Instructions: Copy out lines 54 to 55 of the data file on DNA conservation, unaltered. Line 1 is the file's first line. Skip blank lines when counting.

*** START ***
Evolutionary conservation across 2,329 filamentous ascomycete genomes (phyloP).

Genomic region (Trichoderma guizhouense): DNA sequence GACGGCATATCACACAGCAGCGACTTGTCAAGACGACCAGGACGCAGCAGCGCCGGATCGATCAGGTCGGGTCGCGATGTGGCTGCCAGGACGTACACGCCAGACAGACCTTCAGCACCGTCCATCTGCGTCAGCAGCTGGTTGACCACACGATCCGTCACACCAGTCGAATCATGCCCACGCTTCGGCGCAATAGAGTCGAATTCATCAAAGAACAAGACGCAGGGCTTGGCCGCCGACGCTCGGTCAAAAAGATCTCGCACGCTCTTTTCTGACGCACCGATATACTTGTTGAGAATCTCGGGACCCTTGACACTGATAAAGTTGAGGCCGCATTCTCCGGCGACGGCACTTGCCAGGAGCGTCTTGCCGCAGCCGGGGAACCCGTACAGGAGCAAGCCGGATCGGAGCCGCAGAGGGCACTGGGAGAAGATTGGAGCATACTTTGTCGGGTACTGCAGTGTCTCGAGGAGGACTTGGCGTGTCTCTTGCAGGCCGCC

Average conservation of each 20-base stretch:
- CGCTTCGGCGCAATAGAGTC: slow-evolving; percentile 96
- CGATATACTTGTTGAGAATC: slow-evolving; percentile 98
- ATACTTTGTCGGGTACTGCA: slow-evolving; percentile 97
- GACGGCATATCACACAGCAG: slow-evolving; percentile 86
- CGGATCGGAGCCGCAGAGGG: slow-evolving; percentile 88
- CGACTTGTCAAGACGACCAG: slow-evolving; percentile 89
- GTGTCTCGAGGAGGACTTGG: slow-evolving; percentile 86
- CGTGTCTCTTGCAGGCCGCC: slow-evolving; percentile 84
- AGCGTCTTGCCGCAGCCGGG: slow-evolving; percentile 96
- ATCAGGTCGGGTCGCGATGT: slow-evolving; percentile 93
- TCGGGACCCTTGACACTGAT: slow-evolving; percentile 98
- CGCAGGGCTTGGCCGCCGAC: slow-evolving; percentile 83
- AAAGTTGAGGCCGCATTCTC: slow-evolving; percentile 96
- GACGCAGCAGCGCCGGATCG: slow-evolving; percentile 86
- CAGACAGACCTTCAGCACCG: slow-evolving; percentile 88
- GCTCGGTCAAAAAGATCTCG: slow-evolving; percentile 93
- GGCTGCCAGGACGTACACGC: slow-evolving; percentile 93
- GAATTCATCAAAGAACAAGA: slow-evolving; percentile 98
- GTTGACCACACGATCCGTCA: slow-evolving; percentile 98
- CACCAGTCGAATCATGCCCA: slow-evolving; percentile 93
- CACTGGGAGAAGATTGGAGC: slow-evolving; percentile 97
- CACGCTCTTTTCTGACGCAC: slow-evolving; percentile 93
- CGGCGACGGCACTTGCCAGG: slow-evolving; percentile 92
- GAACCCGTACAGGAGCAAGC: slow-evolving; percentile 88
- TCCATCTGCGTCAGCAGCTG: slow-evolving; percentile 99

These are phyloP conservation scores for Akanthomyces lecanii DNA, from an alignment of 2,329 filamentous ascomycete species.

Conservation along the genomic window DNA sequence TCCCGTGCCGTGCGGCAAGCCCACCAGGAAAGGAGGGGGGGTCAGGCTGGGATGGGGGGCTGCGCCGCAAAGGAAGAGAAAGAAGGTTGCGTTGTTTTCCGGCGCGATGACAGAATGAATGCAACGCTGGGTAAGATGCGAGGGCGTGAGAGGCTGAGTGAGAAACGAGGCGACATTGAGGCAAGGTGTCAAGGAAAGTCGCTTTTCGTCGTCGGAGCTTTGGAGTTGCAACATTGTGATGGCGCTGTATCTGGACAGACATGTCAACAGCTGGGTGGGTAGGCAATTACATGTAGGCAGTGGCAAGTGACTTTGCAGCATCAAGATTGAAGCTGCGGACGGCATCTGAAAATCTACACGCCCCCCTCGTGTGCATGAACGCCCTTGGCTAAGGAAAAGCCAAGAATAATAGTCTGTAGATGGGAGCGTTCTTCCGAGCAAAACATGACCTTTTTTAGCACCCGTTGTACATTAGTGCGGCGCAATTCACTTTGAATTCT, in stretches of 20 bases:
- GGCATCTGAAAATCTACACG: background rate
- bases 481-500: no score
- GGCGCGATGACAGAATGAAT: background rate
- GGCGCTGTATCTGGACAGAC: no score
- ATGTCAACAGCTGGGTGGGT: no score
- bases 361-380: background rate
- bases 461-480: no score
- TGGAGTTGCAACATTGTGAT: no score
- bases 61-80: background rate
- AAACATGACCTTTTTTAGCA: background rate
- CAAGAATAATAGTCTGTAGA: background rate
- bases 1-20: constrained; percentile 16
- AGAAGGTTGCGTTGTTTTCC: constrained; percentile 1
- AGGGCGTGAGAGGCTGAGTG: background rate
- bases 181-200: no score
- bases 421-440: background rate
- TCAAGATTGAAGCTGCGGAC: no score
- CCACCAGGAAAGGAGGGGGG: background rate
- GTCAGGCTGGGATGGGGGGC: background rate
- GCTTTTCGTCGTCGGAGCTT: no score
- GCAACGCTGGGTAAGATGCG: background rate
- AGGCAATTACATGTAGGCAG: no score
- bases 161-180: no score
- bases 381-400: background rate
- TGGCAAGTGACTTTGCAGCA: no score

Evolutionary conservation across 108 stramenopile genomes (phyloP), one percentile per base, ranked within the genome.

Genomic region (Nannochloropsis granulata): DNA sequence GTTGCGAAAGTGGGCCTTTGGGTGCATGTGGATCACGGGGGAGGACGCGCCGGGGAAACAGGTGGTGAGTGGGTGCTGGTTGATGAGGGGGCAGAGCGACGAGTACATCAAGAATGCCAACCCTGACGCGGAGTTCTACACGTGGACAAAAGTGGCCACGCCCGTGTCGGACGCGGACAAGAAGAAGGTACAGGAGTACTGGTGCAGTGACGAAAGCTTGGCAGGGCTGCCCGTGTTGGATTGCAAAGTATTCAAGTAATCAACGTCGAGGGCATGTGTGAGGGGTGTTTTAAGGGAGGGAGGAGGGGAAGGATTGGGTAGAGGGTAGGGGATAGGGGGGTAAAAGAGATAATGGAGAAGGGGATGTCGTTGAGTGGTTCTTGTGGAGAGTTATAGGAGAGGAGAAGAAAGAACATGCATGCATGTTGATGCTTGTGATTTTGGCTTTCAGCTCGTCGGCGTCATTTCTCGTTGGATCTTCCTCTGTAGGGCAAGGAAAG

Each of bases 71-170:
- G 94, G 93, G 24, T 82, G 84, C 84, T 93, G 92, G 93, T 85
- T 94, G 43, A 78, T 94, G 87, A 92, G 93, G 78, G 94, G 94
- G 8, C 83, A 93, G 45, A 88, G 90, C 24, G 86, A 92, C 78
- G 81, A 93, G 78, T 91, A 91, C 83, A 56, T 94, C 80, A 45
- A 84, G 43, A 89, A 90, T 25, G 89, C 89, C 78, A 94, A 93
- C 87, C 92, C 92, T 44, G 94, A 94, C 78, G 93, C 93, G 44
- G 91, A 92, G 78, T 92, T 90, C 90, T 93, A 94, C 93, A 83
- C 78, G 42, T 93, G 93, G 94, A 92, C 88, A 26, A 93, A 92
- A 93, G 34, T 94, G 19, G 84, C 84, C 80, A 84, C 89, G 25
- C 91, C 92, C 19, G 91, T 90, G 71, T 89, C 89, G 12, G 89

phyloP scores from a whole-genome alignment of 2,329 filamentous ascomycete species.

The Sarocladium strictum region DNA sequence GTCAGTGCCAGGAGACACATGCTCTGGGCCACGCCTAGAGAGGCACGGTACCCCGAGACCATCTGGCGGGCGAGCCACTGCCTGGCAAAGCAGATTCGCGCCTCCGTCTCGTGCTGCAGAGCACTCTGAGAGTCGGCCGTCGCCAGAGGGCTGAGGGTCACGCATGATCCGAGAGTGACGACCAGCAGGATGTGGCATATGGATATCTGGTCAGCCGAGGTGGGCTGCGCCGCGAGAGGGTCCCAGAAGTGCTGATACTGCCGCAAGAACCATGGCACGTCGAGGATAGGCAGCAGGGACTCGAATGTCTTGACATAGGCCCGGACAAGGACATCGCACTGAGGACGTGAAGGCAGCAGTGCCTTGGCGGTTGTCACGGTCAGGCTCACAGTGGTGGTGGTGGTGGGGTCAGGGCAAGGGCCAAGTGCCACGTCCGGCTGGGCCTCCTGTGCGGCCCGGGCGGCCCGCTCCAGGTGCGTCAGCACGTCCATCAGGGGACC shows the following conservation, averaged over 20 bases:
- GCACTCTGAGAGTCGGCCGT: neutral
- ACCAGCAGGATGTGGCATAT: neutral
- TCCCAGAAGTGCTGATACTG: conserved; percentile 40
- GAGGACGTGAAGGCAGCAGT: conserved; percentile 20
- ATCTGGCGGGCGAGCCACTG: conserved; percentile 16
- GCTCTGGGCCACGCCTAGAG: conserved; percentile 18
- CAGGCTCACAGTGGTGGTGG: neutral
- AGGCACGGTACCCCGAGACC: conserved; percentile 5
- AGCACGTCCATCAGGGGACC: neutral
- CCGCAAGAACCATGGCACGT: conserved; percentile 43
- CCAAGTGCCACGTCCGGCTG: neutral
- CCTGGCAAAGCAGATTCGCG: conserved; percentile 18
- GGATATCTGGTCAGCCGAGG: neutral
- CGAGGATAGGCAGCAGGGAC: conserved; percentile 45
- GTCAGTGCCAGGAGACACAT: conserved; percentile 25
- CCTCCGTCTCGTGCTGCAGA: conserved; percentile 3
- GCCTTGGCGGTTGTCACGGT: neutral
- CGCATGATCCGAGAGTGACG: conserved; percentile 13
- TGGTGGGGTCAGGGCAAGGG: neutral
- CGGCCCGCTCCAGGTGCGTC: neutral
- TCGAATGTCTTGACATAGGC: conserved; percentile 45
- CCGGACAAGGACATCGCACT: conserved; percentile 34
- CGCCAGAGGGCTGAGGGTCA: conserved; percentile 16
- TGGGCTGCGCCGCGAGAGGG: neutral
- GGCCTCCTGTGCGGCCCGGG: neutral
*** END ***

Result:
- bases 381-400: background rate
- TGGCAAGTGACTTTGCAGCA: no score